Wales Co-operative Centre

Canolfan Cydweithredol Cymru

Credit union reforms mean expansion and competing with banks

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New powers for credit unions in England, Scotland and Wales will, from today, enable them to significantly expand the services they offer, and to compete directly with high street banks and other savings providers.

The changes, under a Legislative Reform Order (LRO), mean the financial co-operatives can now pay interest on savings for the first time and expand beyond their traditional customer base.

Credit unions are not-for-profit organisations owned by their members.

The reforms will allow them to provide services to community groups, businesses and social enterprises.

Robert Kelly, general manager of the NHS Credit Union for Scotland and the North of England, said: “The LRO is going to give us the opportunity to get closer to offering full services that are equitable and can compete with mainstream financial institutions like banks and building societies.

“It also gives us more potential for partnerships with a wide range of other organisations.”

The Association of British Credit Unions (Abcul) expects membership to increase as a result of the changes, which the UK government introduced as part of a commitment to promote mutuals.

There are currently about 420 credit unions across England, Scotland and Wales, with close to one million members.

The changes are designed to help individuals, businesses and other organisations access fair and affordable financial services in their communities. They will allow credit unions to provide a more effective alternative to high street banks on the one hand and high cost lenders and loan sharks on the other.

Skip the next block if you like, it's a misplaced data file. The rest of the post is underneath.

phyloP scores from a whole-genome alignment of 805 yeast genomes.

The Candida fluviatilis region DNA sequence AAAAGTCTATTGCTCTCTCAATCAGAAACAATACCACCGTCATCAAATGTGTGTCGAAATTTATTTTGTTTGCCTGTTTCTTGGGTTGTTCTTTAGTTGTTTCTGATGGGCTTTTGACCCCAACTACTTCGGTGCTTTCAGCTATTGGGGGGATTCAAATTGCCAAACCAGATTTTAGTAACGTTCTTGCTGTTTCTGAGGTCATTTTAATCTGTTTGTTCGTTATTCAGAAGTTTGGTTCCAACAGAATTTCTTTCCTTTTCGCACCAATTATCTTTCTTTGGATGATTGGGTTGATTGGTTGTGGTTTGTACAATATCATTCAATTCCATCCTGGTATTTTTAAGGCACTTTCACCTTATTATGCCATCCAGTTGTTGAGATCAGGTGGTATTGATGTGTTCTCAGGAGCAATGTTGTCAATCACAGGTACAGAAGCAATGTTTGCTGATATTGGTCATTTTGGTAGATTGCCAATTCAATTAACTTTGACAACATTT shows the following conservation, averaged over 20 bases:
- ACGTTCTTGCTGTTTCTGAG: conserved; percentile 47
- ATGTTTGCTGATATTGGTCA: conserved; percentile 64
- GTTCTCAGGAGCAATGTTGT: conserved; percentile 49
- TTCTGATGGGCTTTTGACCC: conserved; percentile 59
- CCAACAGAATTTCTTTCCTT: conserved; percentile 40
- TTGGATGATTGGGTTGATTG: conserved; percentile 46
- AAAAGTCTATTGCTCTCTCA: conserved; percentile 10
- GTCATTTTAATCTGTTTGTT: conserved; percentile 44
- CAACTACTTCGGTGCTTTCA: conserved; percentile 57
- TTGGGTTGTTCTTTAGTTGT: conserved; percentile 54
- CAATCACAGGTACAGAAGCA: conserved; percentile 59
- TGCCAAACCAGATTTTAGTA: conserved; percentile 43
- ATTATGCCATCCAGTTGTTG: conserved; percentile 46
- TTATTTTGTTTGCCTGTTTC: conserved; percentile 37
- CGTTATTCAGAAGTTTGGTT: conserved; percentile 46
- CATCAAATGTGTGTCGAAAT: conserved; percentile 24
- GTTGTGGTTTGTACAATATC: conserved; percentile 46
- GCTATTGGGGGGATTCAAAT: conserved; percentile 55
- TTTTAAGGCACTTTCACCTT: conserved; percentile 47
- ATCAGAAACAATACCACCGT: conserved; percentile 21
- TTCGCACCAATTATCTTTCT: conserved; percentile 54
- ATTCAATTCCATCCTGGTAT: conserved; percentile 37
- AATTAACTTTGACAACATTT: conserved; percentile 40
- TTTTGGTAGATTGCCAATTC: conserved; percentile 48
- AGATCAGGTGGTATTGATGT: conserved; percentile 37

Common link restriction lifted 

Until now, credit unions have been hampered by restrictions which meant all of their members had to have something in common – such as living in the same geographical area or working for the same employer.

Credit unions no longer need to prove that all the eligible members have something in common, which will mean that credit union services can be extended to new groups much more easily. For instance, a credit union providing services to anyone living or working in Pontefract will now be able to serve all the employees of a company too, even if they do not live or work in Pontefract.

Interest on savings, not dividends

Previously, credit unions could not pay interest on savings, only a retrospective dividend. Credit unions will now be able to begin to pay interest on savings, which will mean that people will be able to more easily compare the rates of return with other savings providers and it will help credit unions attract more savers.

Organisations can join a credit union

Under the old rules, only individuals were able to become members of credit unions. The new rules mean that organisations themselves can join a credit union (up to a maximum of 10% of the members) and use the financial services it provides. A community group, housing association or local employer, for example, may now be able to use a credit union to manage its money, with the added advantage that the money is kept in the community.

Credit unions can now compete with banks

Mark Lyonette, chief executive of the Association of British Credit Unions (Abcul), said: “These changes are a major breakthrough in the delivery of credit union services to communities around Britain. The new rules mean credit unions can now compete more effectively with banks and other lenders to provide fair and affordable financial services. Credit unions will be able to reach many more people, helping them to develop a savings habit, which can only be good for communities.”

More information

Source: Which?, BBC News

Find out more about credit unions in Wales.


Written by C Kenzie

January 9, 2012 at 10:54 am

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